On the Question of Moral Responsibility of Collective Entities
The objective of this article is to answer the question: On what basis, or under what conditions can moral responsibility be attributed to a collective? The author assumes that the moral world is not only populated by individuals, but it also includes groups. The goal of the paper is to show that raising the question of collective responsibility in its moral dimension depends on the ontological recognition of the collective as a new entity with its own intentions, which is different from the entities of individuals who make it up. The author first presents some solutions based on the methodological individualism, which derive the existence of collective moral responsibility from the internal rules of group decision-making and from collectively shared goals. The author sees the problem of the examined views in the fact that the combination of the methodological individualism with a certain collectivist vision does not guarantee the recognition of collective entities in their real existence. Based on the holistically oriented research of V. Descombes, the study subsequently focuses on defining the ontological status of the collective. Using his arguments, the paper concludes that applying the idea of moral responsibility at the collective level presupposes recognition of the collective as a supra-individual entity sui generis and as a subject of collective intentionality.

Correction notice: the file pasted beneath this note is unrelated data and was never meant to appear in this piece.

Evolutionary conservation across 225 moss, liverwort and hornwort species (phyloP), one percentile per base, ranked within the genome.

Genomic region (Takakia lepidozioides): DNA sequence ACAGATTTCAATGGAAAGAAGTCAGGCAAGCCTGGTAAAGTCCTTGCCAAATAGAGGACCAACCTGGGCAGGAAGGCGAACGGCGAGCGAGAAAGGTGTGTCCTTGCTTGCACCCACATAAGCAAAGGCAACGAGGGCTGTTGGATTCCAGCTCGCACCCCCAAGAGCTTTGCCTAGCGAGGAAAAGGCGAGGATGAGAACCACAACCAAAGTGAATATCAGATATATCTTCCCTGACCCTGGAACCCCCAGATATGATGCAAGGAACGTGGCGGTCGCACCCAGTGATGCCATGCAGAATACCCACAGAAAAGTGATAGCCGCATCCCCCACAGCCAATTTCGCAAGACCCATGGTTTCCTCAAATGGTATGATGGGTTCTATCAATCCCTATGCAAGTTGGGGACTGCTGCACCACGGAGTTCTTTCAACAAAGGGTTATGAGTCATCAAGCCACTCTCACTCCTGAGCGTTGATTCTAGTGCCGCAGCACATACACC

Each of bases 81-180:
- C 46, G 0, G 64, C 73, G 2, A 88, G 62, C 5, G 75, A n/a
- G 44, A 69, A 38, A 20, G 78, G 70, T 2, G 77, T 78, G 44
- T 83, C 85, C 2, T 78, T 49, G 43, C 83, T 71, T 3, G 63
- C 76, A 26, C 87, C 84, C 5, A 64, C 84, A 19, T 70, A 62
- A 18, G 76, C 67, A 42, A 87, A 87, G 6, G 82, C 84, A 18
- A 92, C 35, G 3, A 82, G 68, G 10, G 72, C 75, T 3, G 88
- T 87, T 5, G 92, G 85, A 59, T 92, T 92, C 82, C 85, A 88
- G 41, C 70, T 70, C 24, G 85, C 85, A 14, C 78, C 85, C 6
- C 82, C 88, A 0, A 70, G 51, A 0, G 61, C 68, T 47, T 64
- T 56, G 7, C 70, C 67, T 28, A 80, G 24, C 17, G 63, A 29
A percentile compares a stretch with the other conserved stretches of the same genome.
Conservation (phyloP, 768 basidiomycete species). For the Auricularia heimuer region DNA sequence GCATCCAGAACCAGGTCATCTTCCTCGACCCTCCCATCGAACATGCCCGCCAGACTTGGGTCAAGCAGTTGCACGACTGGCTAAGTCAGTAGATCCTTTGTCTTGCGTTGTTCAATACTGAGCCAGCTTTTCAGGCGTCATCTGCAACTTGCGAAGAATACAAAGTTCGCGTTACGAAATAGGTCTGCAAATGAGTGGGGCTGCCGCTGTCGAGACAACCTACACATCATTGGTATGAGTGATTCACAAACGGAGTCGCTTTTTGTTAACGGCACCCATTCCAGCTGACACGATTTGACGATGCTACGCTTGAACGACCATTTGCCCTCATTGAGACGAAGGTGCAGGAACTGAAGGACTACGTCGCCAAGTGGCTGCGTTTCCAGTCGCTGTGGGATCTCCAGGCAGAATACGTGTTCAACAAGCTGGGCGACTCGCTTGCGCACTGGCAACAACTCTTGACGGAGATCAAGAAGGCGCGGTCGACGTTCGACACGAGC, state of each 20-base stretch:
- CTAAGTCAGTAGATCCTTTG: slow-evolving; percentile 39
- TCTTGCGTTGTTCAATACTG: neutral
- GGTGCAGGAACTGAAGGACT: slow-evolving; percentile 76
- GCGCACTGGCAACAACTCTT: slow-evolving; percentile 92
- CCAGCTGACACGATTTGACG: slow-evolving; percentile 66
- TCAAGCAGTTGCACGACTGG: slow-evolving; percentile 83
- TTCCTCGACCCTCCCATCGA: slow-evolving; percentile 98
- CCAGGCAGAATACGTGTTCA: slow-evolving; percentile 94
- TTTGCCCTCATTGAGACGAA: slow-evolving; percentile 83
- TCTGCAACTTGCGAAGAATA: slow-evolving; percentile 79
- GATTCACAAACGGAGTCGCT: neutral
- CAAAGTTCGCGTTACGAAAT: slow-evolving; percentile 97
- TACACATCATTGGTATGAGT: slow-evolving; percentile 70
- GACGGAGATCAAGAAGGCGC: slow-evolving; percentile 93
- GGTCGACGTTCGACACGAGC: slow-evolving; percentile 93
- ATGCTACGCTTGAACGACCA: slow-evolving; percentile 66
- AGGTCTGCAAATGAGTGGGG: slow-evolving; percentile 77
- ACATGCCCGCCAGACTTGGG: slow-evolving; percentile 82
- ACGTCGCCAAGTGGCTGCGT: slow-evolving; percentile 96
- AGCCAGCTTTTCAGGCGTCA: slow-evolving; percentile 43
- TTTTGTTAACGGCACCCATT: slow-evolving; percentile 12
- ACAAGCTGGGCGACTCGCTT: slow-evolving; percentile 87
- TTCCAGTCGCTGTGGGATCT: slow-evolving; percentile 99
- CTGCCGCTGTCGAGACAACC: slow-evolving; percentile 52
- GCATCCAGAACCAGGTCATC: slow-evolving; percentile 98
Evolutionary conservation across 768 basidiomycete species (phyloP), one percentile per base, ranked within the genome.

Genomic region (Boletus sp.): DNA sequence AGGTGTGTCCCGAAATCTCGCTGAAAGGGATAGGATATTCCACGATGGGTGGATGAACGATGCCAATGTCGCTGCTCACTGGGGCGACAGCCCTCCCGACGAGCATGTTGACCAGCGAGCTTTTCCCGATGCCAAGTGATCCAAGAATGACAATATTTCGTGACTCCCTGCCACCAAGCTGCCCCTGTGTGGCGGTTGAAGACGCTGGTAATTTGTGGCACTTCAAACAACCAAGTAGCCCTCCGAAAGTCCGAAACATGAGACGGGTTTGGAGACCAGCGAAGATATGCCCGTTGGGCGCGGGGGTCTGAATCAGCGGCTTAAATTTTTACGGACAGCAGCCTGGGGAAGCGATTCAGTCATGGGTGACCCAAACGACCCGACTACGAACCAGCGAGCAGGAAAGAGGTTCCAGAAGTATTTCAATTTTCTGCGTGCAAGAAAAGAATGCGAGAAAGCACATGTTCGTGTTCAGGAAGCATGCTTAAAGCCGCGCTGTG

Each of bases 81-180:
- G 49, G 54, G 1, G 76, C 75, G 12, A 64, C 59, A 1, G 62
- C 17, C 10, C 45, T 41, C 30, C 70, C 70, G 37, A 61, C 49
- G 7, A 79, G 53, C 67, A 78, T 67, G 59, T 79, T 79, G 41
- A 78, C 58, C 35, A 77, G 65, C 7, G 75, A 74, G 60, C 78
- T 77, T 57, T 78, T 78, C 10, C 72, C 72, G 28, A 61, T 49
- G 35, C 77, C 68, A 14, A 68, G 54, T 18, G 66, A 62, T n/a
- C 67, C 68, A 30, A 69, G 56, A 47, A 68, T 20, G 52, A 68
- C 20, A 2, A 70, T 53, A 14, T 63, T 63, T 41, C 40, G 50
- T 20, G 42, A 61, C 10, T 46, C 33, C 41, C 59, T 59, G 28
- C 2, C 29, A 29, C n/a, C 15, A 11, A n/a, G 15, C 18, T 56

Imputability, Individual responsibility, Individualistic methodology, Holism, Collective intentionality, Collective entity, Collective identity, Collec-tive moral responsibility, Descombes, Gilbert, Pettit